Many years ago, Jeannie Ivis, a quilt shop owner in Colorado, showed me how to do quilt binding by machine. In 15 years, I have done all but three of my quilt bindings using this method. I love it because it’s neat, it’s fast, it’s sturdy and it comes close to looking like you stitched the binding by hand.
I was finishing up a UFO this week and decided to write a tutorial on what I call “mock hand binding by machine.” So that you don’t overlook the points that are critical, I’m going to use CAPS in some places, but I don’t mean to shout at you.
I start off by trimming the backing and batting even with the quilt top. I cleared the junk off my cabinet and put two cutting mats end to end for this task.
It helps if they match so they are the same thickness but when I took this picture, one of my matching mats was missing. (Messy sewing space.)
I’m left with batting and fabric scraps, which get sorted. Small batting pieces go into my dust rag bag. They work great for dusting and you just throw them away when you’re finished.
For some reason I can’t remember, I cut this binding 1.5″ wide instead of the usual 2.25″ wide, so this will be a single-fold binding. The mock-hand method works the same for double-fold binding and single-fold binding.
First we need to sew the binding strips together end to end with diagonal seams. Above you’ll see that I have put the strips right sides together. The line shows you where I’m going to sew. If you ever have trouble knowing which diagonal to sew across, you can refer back to this photo. I remember it by not sewing from the two short stubby ends across.
Because this is a single-fold binding, the next step is to press under a generous 1/4″ on one raw edge of the entire length.
Here I’m ready to sew the binding to the BACK of the quilt. (This is different from the usual method where you sew the binding to the front of the quilt and then stitch it by hand on the back.) I use a WALKING FOOT to keep the layers feeding evenly through the machine. I set my stitch length to 2mm. Be sure to LEAVE A TAIL of eight to ten inches unsewn.
When you get about six inches from the corner, place a pin as shown above, 1/4″ away from the quilt edge that’s next to your torso. When you come to the pin, stop sewing and backstitch three or four stitches. End the stitching and cut the threads. I used dark thread in the sample below so you could see how it looks.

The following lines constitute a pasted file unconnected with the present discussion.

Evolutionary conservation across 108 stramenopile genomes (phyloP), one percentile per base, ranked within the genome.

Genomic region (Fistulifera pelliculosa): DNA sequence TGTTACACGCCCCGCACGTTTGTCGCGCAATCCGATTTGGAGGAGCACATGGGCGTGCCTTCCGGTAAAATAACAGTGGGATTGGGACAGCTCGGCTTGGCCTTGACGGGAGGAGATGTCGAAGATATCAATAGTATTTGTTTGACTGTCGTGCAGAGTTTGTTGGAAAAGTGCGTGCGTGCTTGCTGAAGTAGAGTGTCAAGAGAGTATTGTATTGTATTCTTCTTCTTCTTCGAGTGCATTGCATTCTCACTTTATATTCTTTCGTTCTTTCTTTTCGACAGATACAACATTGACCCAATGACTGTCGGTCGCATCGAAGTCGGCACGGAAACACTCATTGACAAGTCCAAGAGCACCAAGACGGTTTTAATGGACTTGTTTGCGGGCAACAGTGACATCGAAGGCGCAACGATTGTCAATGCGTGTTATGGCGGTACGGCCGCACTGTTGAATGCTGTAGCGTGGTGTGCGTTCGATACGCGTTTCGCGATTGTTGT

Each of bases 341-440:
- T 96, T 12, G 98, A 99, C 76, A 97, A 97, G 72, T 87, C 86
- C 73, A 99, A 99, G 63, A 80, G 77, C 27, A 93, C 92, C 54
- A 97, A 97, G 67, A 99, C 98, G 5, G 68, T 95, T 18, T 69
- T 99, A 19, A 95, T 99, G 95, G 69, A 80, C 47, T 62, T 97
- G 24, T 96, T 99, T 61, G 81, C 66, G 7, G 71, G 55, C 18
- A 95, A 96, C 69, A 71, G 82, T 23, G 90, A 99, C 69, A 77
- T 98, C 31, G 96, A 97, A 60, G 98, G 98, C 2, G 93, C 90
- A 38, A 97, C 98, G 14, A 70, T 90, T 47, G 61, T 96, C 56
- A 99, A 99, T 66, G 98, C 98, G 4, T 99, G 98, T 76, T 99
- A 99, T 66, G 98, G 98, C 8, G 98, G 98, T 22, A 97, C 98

Next we’ll miter the corner.
As you come to the remaining corners, treat them in the same way. Each corner will look like the photo above when it’s finished.
When you reach the place where you started, stop sewing about 10″ from your first stitches. Leave a generous tail at this end too. Join the binding ends (my next how-to post will be about how to join the ends). Finish sewing the binding to the quilt back.
Now it’s time to set up your machine for the fun part.
- Fill a bobbin with regular cotton thread to match the quilt BACKING.
- Thread the top with INVISIBLE THREAD, whatever kind you prefer.
- Set the machine to a blind hem stitch (a blind hem stitch goes “straight, straight, zig, zag, straight, straight, zig, zag” etc.). Set the stitch width to 1.2mm and the stitch length to 1.0mm.
- Put (or keep) the walking foot on your machine.
- Test sew on a scrap quilt sandwich (fabric, batting, fabric) to see how it looks, and adjust the tension if need be.
Now you’re ready to pull the binding to the front of the quilt and sew it down by machine. Start in the middle of one quilt side. Pull the binding around to the front of the quilt.
In this example, it turned out that I needed to turn under more than the 1/4″ I had originally pressed. I just turned it under more generously as I went along.
Sew the binding to the quilt front. The straight stitches should be on the quilt top. The zig zag stitch will take a tiny bite into the binding.
I’ve Photoshopped the photo above so you can see where the stitches are supposed to go on the quilt front. Of course they’re much smaller in real life.
When you come to a corner, miter it by folding as shown above. It usually wants to fold into a miter because of the way you turned the corners earlier. Start sewing at the inside corner and sew a few stitches in place to secure, then continue along the side, pulling the binding to the front as you go.
When you get to the place where you started, change to a straight stitch and a stitch length of zero. Stitch in place for a few stitches to secure, cut the threads and you’re finished.
Above is what it looks like on the front of the quilt.
And this is how it looks from the back of the quilt. I used darker thread so you could see it, but you should use thread to match the quilt back as mentioned earlier, so it will blend right in.
Here’s my finished UFO. It was my staff challenge from 2011, shown in the Jan/Feb ’12 issue of Quiltmaker.
It uses a block called Infinity from Quiltmaker’s 100 Blocks Volume 2. The block design is by Victoria Eapen.